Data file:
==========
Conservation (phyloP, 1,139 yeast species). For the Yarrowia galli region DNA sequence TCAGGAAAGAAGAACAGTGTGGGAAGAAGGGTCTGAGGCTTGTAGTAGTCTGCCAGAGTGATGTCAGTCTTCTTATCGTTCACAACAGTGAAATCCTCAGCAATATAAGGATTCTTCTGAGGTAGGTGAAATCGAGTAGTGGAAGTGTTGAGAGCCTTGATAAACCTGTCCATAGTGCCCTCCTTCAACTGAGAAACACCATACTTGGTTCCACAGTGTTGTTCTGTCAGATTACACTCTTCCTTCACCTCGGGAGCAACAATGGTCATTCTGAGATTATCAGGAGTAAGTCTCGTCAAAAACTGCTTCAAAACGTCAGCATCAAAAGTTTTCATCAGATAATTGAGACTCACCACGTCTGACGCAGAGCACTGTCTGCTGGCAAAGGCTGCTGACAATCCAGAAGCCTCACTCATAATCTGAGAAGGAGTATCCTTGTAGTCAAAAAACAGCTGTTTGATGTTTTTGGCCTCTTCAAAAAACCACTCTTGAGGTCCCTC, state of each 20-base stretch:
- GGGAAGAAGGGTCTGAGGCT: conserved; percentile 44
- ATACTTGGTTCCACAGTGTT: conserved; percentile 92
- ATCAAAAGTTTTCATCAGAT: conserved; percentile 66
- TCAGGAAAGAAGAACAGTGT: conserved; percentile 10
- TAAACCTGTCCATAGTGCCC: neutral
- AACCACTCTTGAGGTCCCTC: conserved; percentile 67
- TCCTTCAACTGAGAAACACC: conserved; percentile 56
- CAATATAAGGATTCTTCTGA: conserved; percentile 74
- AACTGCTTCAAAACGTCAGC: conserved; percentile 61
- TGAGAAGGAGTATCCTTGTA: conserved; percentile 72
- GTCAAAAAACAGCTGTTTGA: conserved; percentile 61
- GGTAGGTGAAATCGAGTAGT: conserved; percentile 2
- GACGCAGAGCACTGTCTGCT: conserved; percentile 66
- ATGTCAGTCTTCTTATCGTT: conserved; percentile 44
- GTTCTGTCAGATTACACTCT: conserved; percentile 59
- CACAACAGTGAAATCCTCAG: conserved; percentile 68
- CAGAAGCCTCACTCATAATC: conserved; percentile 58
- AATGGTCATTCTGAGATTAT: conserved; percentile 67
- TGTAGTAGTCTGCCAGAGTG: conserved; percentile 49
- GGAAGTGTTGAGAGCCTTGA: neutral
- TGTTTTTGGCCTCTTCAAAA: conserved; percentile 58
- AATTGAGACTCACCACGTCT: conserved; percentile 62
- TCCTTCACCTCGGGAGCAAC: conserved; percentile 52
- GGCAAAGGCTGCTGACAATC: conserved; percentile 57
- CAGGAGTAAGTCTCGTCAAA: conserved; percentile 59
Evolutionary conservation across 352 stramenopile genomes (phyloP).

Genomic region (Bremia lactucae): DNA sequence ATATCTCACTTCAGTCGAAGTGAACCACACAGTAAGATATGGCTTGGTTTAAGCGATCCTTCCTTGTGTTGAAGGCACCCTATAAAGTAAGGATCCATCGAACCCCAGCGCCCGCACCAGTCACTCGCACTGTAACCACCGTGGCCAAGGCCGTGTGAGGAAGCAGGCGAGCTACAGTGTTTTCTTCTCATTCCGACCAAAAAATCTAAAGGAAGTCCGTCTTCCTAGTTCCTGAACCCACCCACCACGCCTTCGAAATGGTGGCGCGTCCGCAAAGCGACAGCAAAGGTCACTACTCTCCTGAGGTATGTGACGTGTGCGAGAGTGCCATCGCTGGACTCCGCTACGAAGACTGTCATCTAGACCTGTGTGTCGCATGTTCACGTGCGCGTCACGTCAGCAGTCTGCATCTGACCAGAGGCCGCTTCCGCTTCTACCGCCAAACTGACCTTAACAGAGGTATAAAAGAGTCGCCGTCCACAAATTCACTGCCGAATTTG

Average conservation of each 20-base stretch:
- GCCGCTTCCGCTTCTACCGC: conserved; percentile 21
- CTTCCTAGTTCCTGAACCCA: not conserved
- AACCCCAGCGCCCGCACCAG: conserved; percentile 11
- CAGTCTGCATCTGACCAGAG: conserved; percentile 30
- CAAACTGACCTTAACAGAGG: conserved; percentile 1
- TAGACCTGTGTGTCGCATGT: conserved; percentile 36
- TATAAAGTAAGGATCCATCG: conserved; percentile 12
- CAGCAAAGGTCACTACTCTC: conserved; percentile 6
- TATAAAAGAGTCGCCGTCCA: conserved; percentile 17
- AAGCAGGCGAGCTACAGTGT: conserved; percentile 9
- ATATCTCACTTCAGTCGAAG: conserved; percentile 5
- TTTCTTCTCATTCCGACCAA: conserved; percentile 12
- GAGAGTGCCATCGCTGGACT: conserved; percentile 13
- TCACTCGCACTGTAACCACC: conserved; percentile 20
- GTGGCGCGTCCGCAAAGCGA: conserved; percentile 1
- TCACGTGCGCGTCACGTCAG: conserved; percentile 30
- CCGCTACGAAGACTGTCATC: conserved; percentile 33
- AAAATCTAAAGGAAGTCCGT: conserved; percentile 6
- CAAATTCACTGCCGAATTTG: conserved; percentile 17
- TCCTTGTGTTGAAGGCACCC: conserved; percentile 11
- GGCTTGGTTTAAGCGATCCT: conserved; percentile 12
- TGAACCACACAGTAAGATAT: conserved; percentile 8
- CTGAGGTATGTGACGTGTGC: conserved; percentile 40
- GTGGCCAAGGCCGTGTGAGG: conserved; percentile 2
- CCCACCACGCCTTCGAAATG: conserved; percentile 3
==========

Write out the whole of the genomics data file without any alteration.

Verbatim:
Conservation (phyloP, 1,139 yeast species). For the Yarrowia galli region DNA sequence TCAGGAAAGAAGAACAGTGTGGGAAGAAGGGTCTGAGGCTTGTAGTAGTCTGCCAGAGTGATGTCAGTCTTCTTATCGTTCACAACAGTGAAATCCTCAGCAATATAAGGATTCTTCTGAGGTAGGTGAAATCGAGTAGTGGAAGTGTTGAGAGCCTTGATAAACCTGTCCATAGTGCCCTCCTTCAACTGAGAAACACCATACTTGGTTCCACAGTGTTGTTCTGTCAGATTACACTCTTCCTTCACCTCGGGAGCAACAATGGTCATTCTGAGATTATCAGGAGTAAGTCTCGTCAAAAACTGCTTCAAAACGTCAGCATCAAAAGTTTTCATCAGATAATTGAGACTCACCACGTCTGACGCAGAGCACTGTCTGCTGGCAAAGGCTGCTGACAATCCAGAAGCCTCACTCATAATCTGAGAAGGAGTATCCTTGTAGTCAAAAAACAGCTGTTTGATGTTTTTGGCCTCTTCAAAAAACCACTCTTGAGGTCCCTC, state of each 20-base stretch:
- GGGAAGAAGGGTCTGAGGCT: conserved; percentile 44
- ATACTTGGTTCCACAGTGTT: conserved; percentile 92
- ATCAAAAGTTTTCATCAGAT: conserved; percentile 66
- TCAGGAAAGAAGAACAGTGT: conserved; percentile 10
- TAAACCTGTCCATAGTGCCC: neutral
- AACCACTCTTGAGGTCCCTC: conserved; percentile 67
- TCCTTCAACTGAGAAACACC: conserved; percentile 56
- CAATATAAGGATTCTTCTGA: conserved; percentile 74
- AACTGCTTCAAAACGTCAGC: conserved; percentile 61
- TGAGAAGGAGTATCCTTGTA: conserved; percentile 72
- GTCAAAAAACAGCTGTTTGA: conserved; percentile 61
- GGTAGGTGAAATCGAGTAGT: conserved; percentile 2
- GACGCAGAGCACTGTCTGCT: conserved; percentile 66
- ATGTCAGTCTTCTTATCGTT: conserved; percentile 44
- GTTCTGTCAGATTACACTCT: conserved; percentile 59
- CACAACAGTGAAATCCTCAG: conserved; percentile 68
- CAGAAGCCTCACTCATAATC: conserved; percentile 58
- AATGGTCATTCTGAGATTAT: conserved; percentile 67
- TGTAGTAGTCTGCCAGAGTG: conserved; percentile 49
- GGAAGTGTTGAGAGCCTTGA: neutral
- TGTTTTTGGCCTCTTCAAAA: conserved; percentile 58
- AATTGAGACTCACCACGTCT: conserved; percentile 62
- TCCTTCACCTCGGGAGCAAC: conserved; percentile 52
- GGCAAAGGCTGCTGACAATC: conserved; percentile 57
- CAGGAGTAAGTCTCGTCAAA: conserved; percentile 59
Evolutionary conservation across 352 stramenopile genomes (phyloP).

Genomic region (Bremia lactucae): DNA sequence ATATCTCACTTCAGTCGAAGTGAACCACACAGTAAGATATGGCTTGGTTTAAGCGATCCTTCCTTGTGTTGAAGGCACCCTATAAAGTAAGGATCCATCGAACCCCAGCGCCCGCACCAGTCACTCGCACTGTAACCACCGTGGCCAAGGCCGTGTGAGGAAGCAGGCGAGCTACAGTGTTTTCTTCTCATTCCGACCAAAAAATCTAAAGGAAGTCCGTCTTCCTAGTTCCTGAACCCACCCACCACGCCTTCGAAATGGTGGCGCGTCCGCAAAGCGACAGCAAAGGTCACTACTCTCCTGAGGTATGTGACGTGTGCGAGAGTGCCATCGCTGGACTCCGCTACGAAGACTGTCATCTAGACCTGTGTGTCGCATGTTCACGTGCGCGTCACGTCAGCAGTCTGCATCTGACCAGAGGCCGCTTCCGCTTCTACCGCCAAACTGACCTTAACAGAGGTATAAAAGAGTCGCCGTCCACAAATTCACTGCCGAATTTG

Average conservation of each 20-base stretch:
- GCCGCTTCCGCTTCTACCGC: conserved; percentile 21
- CTTCCTAGTTCCTGAACCCA: not conserved
- AACCCCAGCGCCCGCACCAG: conserved; percentile 11
- CAGTCTGCATCTGACCAGAG: conserved; percentile 30
- CAAACTGACCTTAACAGAGG: conserved; percentile 1
- TAGACCTGTGTGTCGCATGT: conserved; percentile 36
- TATAAAGTAAGGATCCATCG: conserved; percentile 12
- CAGCAAAGGTCACTACTCTC: conserved; percentile 6
- TATAAAAGAGTCGCCGTCCA: conserved; percentile 17
- AAGCAGGCGAGCTACAGTGT: conserved; percentile 9
- ATATCTCACTTCAGTCGAAG: conserved; percentile 5
- TTTCTTCTCATTCCGACCAA: conserved; percentile 12
- GAGAGTGCCATCGCTGGACT: conserved; percentile 13
- TCACTCGCACTGTAACCACC: conserved; percentile 20
- GTGGCGCGTCCGCAAAGCGA: conserved; percentile 1
- TCACGTGCGCGTCACGTCAG: conserved; percentile 30
- CCGCTACGAAGACTGTCATC: conserved; percentile 33
- AAAATCTAAAGGAAGTCCGT: conserved; percentile 6
- CAAATTCACTGCCGAATTTG: conserved; percentile 17
- TCCTTGTGTTGAAGGCACCC: conserved; percentile 11
- GGCTTGGTTTAAGCGATCCT: conserved; percentile 12
- TGAACCACACAGTAAGATAT: conserved; percentile 8
- CTGAGGTATGTGACGTGTGC: conserved; percentile 40
- GTGGCCAAGGCCGTGTGAGG: conserved; percentile 2
- CCCACCACGCCTTCGAAATG: conserved; percentile 3